Energy consultant Adam Hinge, a member of the American Society of Heating, Refrigerating and Air-Conditioning Engineers, Inc. (ASHRA), concurs on thermal storage's benefits. He says that, in the past decade or two, there has been a decided trend toward the use of thermal storage over traditional cooling methods.

This is, in part, because "as air conditioning loads grow, and the saturation of air conditioning goes into a whole lot more buildings, it's having a fairly big effect on utility peak summer demands".

Carbon reduction mandate

But whether new twists, like thermal storage, solve old problems remains to be seen. Clearly, a block of ice won't reverse the type of strain air conditioners have been putting on the environment since they gained widespread American popularity in the 1950s.

That said, America has been much more keen on protecting the environment than is sometimes given due.

Today, technology is furthering green efforts with a US Environmental Protection Agency mandate that by January 2010, ozone-depleting hydrochlorofluorocarbon-refrigerants will be greatly reduced.

Carrier was one of the leaders in this effort, but the other players are following suit. For example, Emerson Network Power - Liebert is phasing out its refrigerant R22 to the more environmentally-friendly refrigerant R407C in its cooling equipment.

Says Engineer Alan Goerke, a sales manager with Emerson: "R22 will no longer be available on new equipment industry- wide in 2010. We are also promoting more efficient cooling systems to save energy by cooling the heat load closer to the source with a liquid instead of air; since liquid is a more efficient heat transfer medium than air."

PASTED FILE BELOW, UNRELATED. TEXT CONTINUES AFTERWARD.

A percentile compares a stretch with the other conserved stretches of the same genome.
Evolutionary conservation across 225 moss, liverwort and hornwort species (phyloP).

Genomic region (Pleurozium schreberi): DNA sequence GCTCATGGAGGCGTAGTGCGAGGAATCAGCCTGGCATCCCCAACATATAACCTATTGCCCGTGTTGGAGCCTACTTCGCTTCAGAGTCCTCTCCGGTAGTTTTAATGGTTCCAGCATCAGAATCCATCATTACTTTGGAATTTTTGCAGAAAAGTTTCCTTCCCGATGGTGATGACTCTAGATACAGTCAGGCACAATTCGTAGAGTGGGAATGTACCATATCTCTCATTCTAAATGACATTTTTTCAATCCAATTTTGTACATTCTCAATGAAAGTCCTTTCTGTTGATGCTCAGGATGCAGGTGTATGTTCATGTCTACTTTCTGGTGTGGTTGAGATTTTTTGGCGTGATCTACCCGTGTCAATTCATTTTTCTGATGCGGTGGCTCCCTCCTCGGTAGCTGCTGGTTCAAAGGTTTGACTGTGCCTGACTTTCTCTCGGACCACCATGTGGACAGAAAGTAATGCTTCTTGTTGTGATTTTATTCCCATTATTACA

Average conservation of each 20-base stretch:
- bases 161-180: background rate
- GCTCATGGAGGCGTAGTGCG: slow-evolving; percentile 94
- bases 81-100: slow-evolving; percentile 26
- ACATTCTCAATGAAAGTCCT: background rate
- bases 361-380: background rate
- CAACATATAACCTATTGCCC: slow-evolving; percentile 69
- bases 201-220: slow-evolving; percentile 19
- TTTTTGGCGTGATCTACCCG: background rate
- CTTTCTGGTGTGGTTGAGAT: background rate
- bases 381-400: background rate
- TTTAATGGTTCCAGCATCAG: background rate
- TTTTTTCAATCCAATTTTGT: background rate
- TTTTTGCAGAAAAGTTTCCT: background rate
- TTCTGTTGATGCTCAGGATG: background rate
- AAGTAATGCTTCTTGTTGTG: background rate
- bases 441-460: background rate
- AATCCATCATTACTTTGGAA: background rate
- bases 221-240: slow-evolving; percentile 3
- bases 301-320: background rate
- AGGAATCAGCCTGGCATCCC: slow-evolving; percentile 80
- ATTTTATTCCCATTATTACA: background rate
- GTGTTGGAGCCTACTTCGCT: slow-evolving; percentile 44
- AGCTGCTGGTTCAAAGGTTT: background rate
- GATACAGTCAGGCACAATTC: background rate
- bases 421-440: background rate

For the past several years, many of the leaders in this area, such as HVAC behemoth Carrier, have shown a steady improvement.

This does not mean, though, that the newfangled air conditioners will reverse the damage already done: they still have an enormous way to go before they become truly energy efficient.

According to Engineer Fred Keller, a former Carrier consultant, there are many reasons why modern air conditioning still contributes to the carbon footprint.

"The new refrigerants we selected to replace the ozone-depleting ones are now a concern because they are global warming compounds," says Keller.

These would be R-134a chillers and Puron R-410A-based residential products which do not contain chlorine and thus do not contribute to damaging the Ozone Layer, Keller points out.

He adds that "about 5 to 10 per cent of the total carbon emissions for the life of that air conditioner are due to the refrigerant. The other 90 to 95 per cent are due to the energy that the refrigerant will consume".

Where the problems lie

Bruce Wollenberg, an engineering professor at the University of Minnesota, says a niggling problem is that designers have yet to manufacture a truly efficient air conditioner.

Over the past 20 years, there has been a push for more energy-efficient refrigerators, furnaces and air conditioners, Wollenberg points out. And yet, "We really have not begun to attack motors. Motors consume the largest part of the electrical use simply because every household has so many and they are what's driving the industry".

Consistent research has been done to make air conditioners more efficient, but it has not been concentrated enough. "The motors are rather inefficient; and the trouble is that making them efficient runs the cost up," Wollenberg says.

By efficiency, he means that a fan, for example, will at best only use about 60 per cent of its cooling capacity - the rest is lost through the inefficiency of its motor. That is obvious, when one simply touches the back of the unit, Wollenberg points out. A similar problem is still occurring with other appliances, including air conditioners.

In the summer, this is particularly perplexing for air conditioning engineers.

Wollenberg's students are most interested in what they can do to curb carbon emissions through their future designs.

Yet, carbon emissions are an entirely different matter from increasing the air conditioner's efficiency.

As Keller put it: "There's a lot of uncertainty as we look forward 15 to 20 years as to exactly what technologies we will be using in our air conditioners."